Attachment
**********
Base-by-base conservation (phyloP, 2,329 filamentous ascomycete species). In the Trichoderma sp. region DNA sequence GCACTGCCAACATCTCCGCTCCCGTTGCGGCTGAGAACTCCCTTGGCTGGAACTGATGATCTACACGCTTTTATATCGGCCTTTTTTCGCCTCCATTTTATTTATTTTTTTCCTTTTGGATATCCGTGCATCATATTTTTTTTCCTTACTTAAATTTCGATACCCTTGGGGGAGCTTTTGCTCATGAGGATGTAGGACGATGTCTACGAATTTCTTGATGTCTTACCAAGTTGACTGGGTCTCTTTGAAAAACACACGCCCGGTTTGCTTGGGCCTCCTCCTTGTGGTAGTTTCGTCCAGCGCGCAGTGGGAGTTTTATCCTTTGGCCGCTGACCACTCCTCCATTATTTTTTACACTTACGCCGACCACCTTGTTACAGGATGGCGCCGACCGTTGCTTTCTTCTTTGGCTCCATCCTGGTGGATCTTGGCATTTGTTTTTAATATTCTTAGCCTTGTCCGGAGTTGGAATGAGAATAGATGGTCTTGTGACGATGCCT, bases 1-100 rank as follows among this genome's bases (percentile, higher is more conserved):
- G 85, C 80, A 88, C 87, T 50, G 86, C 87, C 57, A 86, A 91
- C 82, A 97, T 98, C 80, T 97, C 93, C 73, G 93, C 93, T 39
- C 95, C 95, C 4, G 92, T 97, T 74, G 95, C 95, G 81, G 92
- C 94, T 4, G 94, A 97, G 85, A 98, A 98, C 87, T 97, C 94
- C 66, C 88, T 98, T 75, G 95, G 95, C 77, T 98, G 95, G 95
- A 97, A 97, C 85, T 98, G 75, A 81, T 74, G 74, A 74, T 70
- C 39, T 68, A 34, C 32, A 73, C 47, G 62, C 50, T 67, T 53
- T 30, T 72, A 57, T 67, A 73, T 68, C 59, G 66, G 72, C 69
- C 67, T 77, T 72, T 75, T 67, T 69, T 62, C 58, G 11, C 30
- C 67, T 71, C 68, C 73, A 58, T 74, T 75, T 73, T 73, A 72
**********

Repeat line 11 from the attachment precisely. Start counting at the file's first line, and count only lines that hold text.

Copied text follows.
- C 67, T 71, C 68, C 73, A 58, T 74, T 75, T 73, T 73, A 72